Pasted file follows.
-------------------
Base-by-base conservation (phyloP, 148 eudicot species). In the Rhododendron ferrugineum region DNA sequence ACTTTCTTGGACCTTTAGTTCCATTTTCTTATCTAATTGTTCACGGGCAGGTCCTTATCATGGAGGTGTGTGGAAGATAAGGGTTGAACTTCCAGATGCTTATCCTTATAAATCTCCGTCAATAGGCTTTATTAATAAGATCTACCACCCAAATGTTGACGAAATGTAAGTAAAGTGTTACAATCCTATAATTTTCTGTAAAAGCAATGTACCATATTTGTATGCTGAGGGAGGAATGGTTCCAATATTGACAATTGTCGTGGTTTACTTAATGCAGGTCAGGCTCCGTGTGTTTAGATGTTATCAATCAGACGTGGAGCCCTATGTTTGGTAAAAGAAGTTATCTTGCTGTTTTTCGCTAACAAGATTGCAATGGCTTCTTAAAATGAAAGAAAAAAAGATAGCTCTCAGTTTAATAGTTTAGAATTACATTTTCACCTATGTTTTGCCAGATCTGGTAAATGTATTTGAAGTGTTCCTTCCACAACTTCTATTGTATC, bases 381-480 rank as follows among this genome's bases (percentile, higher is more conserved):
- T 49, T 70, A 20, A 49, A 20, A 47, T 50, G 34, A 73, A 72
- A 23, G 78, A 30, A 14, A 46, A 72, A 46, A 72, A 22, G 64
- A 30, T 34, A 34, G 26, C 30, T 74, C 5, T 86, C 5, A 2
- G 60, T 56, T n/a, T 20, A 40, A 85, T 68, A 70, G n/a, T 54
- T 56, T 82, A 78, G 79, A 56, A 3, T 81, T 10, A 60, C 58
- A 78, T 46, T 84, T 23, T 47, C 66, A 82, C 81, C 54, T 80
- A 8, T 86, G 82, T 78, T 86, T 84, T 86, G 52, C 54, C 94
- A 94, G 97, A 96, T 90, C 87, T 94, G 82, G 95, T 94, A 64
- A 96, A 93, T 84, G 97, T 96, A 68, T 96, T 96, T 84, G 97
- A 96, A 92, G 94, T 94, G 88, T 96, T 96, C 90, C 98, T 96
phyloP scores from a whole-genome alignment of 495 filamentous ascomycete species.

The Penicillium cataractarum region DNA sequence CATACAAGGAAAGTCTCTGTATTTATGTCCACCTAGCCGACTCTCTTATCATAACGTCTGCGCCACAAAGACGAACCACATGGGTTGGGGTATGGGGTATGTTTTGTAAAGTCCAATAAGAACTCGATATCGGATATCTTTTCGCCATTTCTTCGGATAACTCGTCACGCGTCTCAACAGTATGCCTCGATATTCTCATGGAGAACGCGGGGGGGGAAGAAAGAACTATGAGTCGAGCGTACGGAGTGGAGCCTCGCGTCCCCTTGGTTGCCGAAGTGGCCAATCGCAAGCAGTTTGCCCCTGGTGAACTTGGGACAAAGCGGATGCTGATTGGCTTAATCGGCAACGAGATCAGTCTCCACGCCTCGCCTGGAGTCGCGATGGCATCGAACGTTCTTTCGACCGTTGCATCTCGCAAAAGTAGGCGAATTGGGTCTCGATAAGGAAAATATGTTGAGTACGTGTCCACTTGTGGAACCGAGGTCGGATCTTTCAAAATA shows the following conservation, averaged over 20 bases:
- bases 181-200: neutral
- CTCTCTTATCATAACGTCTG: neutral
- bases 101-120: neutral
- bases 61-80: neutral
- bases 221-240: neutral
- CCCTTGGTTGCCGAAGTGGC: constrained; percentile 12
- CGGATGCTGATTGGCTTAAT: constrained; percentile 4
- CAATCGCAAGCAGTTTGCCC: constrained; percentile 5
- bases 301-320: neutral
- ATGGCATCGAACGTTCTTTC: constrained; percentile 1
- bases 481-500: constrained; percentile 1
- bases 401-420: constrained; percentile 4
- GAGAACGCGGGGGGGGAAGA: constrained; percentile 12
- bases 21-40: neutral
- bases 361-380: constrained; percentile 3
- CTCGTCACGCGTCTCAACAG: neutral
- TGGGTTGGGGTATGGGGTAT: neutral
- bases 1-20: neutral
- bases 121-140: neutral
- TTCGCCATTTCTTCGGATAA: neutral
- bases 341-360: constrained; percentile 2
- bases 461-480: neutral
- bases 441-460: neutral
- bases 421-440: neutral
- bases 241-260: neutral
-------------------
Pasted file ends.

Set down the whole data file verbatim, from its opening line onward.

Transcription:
Base-by-base conservation (phyloP, 148 eudicot species). In the Rhododendron ferrugineum region DNA sequence ACTTTCTTGGACCTTTAGTTCCATTTTCTTATCTAATTGTTCACGGGCAGGTCCTTATCATGGAGGTGTGTGGAAGATAAGGGTTGAACTTCCAGATGCTTATCCTTATAAATCTCCGTCAATAGGCTTTATTAATAAGATCTACCACCCAAATGTTGACGAAATGTAAGTAAAGTGTTACAATCCTATAATTTTCTGTAAAAGCAATGTACCATATTTGTATGCTGAGGGAGGAATGGTTCCAATATTGACAATTGTCGTGGTTTACTTAATGCAGGTCAGGCTCCGTGTGTTTAGATGTTATCAATCAGACGTGGAGCCCTATGTTTGGTAAAAGAAGTTATCTTGCTGTTTTTCGCTAACAAGATTGCAATGGCTTCTTAAAATGAAAGAAAAAAAGATAGCTCTCAGTTTAATAGTTTAGAATTACATTTTCACCTATGTTTTGCCAGATCTGGTAAATGTATTTGAAGTGTTCCTTCCACAACTTCTATTGTATC, bases 381-480 rank as follows among this genome's bases (percentile, higher is more conserved):
- T 49, T 70, A 20, A 49, A 20, A 47, T 50, G 34, A 73, A 72
- A 23, G 78, A 30, A 14, A 46, A 72, A 46, A 72, A 22, G 64
- A 30, T 34, A 34, G 26, C 30, T 74, C 5, T 86, C 5, A 2
- G 60, T 56, T n/a, T 20, A 40, A 85, T 68, A 70, G n/a, T 54
- T 56, T 82, A 78, G 79, A 56, A 3, T 81, T 10, A 60, C 58
- A 78, T 46, T 84, T 23, T 47, C 66, A 82, C 81, C 54, T 80
- A 8, T 86, G 82, T 78, T 86, T 84, T 86, G 52, C 54, C 94
- A 94, G 97, A 96, T 90, C 87, T 94, G 82, G 95, T 94, A 64
- A 96, A 93, T 84, G 97, T 96, A 68, T 96, T 96, T 84, G 97
- A 96, A 92, G 94, T 94, G 88, T 96, T 96, C 90, C 98, T 96
phyloP scores from a whole-genome alignment of 495 filamentous ascomycete species.

The Penicillium cataractarum region DNA sequence CATACAAGGAAAGTCTCTGTATTTATGTCCACCTAGCCGACTCTCTTATCATAACGTCTGCGCCACAAAGACGAACCACATGGGTTGGGGTATGGGGTATGTTTTGTAAAGTCCAATAAGAACTCGATATCGGATATCTTTTCGCCATTTCTTCGGATAACTCGTCACGCGTCTCAACAGTATGCCTCGATATTCTCATGGAGAACGCGGGGGGGGAAGAAAGAACTATGAGTCGAGCGTACGGAGTGGAGCCTCGCGTCCCCTTGGTTGCCGAAGTGGCCAATCGCAAGCAGTTTGCCCCTGGTGAACTTGGGACAAAGCGGATGCTGATTGGCTTAATCGGCAACGAGATCAGTCTCCACGCCTCGCCTGGAGTCGCGATGGCATCGAACGTTCTTTCGACCGTTGCATCTCGCAAAAGTAGGCGAATTGGGTCTCGATAAGGAAAATATGTTGAGTACGTGTCCACTTGTGGAACCGAGGTCGGATCTTTCAAAATA shows the following conservation, averaged over 20 bases:
- bases 181-200: neutral
- CTCTCTTATCATAACGTCTG: neutral
- bases 101-120: neutral
- bases 61-80: neutral
- bases 221-240: neutral
- CCCTTGGTTGCCGAAGTGGC: constrained; percentile 12
- CGGATGCTGATTGGCTTAAT: constrained; percentile 4
- CAATCGCAAGCAGTTTGCCC: constrained; percentile 5
- bases 301-320: neutral
- ATGGCATCGAACGTTCTTTC: constrained; percentile 1
- bases 481-500: constrained; percentile 1
- bases 401-420: constrained; percentile 4
- GAGAACGCGGGGGGGGAAGA: constrained; percentile 12
- bases 21-40: neutral
- bases 361-380: constrained; percentile 3
- CTCGTCACGCGTCTCAACAG: neutral
- TGGGTTGGGGTATGGGGTAT: neutral
- bases 1-20: neutral
- bases 121-140: neutral
- TTCGCCATTTCTTCGGATAA: neutral
- bases 341-360: constrained; percentile 2
- bases 461-480: neutral
- bases 441-460: neutral
- bases 421-440: neutral
- bases 241-260: neutral